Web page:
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Controlling dangerous inflammation during open heart surgery

April 18, 2017
Cardiology Operating Room
From the April 2017 issue of HealthCare Business News magazine

Of the various inflammatory mediators that are generated during cardiac surgery, plasma free hemoglobin is one of the primary offenders. Hemoglobin, the oxygen-carrying component of red blood cells, is generally non-toxic when contained inside the red blood cell. But when these cells get damaged and hemolyze, due to shear forces caused by high blood flow or suctioning of blood from the surgical field under vacuum, hemoglobin is released into the bloodstream where it can cause toxic oxygen radical damage as well as scavenge nitric oxide, the body’s most important vasodilator, from blood. This can lead to the damage and constriction of blood vessels throughout the body, leading to decreased blood flow and increased risk of ischemia to vital organs, increased resistance that the recovering heart must work hard to pump against, and a significantly increased risk of organ injury and organ failure.

Also complicating open heart surgery outcomes is the activation of complement, a family of immune system components that normally helps to fight infection, but when abnormally activated — as through blood contact with the foreign surfaces of the CPB circuit — it can cause widespread tissue and organ injury.

Cytokines round out the top three classes of inflammatory mediators. Secreted by immune cells in response to injury or infection, more than 100 different cytokines orchestrate the body’s immune response. Overproduction can lead to a “cytokine storm” that can cause widespread inflammation, capillary leak syndrome and direct tissue injury, resulting in organ failure in the postoperative period.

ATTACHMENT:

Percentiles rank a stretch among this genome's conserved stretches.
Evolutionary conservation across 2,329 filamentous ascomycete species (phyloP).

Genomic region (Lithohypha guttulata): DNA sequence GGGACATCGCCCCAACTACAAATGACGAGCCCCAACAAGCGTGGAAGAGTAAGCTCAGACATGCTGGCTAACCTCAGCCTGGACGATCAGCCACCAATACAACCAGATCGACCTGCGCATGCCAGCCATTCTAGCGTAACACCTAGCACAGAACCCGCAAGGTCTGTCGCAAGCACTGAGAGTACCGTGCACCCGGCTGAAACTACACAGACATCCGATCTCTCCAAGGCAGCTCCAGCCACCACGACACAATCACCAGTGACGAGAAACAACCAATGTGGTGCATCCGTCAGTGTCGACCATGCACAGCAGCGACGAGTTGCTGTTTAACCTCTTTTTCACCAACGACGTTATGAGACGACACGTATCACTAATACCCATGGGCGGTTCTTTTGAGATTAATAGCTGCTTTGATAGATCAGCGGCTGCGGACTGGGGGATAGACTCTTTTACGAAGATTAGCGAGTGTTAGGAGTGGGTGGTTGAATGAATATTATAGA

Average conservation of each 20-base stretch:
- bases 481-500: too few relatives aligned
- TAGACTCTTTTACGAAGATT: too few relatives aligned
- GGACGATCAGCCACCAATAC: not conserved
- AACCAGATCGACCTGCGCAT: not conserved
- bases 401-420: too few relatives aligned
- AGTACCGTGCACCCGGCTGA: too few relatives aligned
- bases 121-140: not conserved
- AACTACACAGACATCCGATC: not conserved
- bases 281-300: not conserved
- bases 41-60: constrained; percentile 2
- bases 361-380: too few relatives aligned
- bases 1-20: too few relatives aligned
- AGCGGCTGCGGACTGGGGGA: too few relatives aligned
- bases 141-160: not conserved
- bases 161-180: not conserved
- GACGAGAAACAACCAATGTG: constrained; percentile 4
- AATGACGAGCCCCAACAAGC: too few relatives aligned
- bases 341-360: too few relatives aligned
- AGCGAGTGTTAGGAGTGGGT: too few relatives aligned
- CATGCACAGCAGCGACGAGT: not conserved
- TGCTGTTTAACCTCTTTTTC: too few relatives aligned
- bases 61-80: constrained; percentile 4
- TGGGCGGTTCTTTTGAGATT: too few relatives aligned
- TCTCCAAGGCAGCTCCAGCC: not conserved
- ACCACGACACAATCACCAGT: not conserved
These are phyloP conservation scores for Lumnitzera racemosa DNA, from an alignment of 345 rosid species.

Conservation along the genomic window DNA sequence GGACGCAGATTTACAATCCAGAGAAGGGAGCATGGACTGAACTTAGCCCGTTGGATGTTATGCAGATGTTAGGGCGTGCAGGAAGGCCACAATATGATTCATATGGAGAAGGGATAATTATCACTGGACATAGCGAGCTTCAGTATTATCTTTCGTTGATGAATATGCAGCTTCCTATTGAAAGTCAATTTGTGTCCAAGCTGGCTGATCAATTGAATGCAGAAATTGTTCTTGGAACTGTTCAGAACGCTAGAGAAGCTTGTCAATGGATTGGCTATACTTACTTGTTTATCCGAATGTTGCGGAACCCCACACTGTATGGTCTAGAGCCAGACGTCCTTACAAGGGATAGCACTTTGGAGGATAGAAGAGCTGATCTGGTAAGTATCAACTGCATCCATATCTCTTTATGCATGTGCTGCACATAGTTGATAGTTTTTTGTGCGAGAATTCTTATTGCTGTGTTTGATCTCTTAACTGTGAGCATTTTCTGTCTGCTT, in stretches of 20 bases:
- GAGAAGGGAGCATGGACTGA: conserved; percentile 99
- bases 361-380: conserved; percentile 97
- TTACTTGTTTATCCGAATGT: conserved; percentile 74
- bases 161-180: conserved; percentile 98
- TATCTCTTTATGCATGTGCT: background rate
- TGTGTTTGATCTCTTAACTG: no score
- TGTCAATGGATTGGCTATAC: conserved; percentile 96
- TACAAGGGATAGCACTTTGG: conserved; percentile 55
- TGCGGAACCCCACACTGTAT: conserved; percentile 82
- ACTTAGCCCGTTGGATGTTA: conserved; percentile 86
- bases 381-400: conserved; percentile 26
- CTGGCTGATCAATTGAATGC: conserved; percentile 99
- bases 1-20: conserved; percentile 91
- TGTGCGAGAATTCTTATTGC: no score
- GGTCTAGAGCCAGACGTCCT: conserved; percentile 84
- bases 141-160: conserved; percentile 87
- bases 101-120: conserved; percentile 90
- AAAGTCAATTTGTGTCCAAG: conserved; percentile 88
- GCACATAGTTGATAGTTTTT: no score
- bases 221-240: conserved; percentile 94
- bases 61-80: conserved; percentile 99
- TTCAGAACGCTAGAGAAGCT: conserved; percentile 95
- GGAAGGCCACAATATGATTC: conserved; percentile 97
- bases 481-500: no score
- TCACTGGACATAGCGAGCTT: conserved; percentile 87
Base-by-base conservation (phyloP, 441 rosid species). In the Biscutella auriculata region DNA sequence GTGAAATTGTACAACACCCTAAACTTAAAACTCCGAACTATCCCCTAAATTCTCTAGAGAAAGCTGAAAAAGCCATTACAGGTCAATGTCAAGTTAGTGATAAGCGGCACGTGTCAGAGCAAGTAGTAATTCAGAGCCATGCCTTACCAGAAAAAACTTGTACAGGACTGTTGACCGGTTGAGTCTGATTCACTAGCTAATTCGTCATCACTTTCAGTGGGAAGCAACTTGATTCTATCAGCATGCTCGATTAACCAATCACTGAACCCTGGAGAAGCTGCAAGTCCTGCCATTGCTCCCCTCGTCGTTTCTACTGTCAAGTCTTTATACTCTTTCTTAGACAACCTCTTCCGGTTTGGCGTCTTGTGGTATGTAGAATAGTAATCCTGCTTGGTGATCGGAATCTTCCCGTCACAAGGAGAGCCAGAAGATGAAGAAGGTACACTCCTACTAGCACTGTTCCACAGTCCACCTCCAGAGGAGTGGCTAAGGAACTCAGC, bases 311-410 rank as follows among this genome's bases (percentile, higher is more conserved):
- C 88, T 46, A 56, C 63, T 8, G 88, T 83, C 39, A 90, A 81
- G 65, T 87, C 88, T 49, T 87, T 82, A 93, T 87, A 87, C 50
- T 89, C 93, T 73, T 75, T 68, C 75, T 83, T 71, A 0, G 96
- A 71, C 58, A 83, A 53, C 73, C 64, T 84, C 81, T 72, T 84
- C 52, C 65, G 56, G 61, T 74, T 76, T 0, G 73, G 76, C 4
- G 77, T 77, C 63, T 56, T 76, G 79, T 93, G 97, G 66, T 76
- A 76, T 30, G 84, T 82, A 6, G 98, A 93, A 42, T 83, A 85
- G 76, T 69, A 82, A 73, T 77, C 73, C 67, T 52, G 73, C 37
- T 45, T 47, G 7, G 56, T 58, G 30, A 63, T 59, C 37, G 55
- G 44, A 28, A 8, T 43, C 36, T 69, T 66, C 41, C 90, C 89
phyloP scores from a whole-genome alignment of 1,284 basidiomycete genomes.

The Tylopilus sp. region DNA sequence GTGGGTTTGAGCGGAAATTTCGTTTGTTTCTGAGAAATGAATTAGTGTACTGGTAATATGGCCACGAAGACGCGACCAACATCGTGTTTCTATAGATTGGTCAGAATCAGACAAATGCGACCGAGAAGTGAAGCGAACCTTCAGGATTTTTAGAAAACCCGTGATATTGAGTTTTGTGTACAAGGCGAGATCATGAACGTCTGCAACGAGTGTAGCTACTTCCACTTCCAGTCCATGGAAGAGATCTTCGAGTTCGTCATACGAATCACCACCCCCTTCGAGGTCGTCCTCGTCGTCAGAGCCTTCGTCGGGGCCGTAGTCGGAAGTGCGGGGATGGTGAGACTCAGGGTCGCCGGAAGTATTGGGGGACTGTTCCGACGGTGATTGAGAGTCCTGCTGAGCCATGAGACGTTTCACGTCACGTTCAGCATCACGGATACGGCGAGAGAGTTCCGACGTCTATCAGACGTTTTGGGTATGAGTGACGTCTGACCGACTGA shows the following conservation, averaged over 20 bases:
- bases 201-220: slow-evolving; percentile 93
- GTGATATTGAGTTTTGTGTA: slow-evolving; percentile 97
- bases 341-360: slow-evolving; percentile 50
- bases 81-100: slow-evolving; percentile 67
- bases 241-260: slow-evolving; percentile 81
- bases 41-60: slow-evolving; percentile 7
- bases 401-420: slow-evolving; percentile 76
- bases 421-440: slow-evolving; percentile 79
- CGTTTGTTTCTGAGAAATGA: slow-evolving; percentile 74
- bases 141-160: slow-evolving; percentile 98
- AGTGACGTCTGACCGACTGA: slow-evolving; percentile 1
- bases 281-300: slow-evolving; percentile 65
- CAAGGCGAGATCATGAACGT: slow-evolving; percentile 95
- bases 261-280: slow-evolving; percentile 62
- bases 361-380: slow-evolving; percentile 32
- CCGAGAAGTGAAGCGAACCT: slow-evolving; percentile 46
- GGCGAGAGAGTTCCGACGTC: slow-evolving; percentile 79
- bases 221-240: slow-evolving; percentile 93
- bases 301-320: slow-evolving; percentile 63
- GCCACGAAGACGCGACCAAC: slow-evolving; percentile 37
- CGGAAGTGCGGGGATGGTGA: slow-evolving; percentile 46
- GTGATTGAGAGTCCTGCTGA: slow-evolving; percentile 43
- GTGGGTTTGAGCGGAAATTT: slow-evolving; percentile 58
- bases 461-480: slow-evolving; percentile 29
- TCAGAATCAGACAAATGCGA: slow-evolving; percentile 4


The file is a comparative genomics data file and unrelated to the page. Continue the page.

Battling inflammation
Uncontrolled inflammation and perioperative complications increase the risk of morbidity and mortality following cardiac surgery. Interventions that can control this inflammation that are administered before, during or after surgery may ultimately improve safety and long-term outcomes. The following represents some past, present and future strategies to achieve this goal. The use of anti-inflammatory or immunosuppressive drugs represents the first therapeutic category.

For example, corticosteroids such as methylprednisolone have been evaluated at high doses before and during heart surgery to reduce the risk of the inflammatory response. However, meta- analyses of published studies are mixed. Some show evidence that corticosteroids reduce the risk of death and reduce hospital stays, while others show no significant advantage of using corticosteroids for heart surgery.

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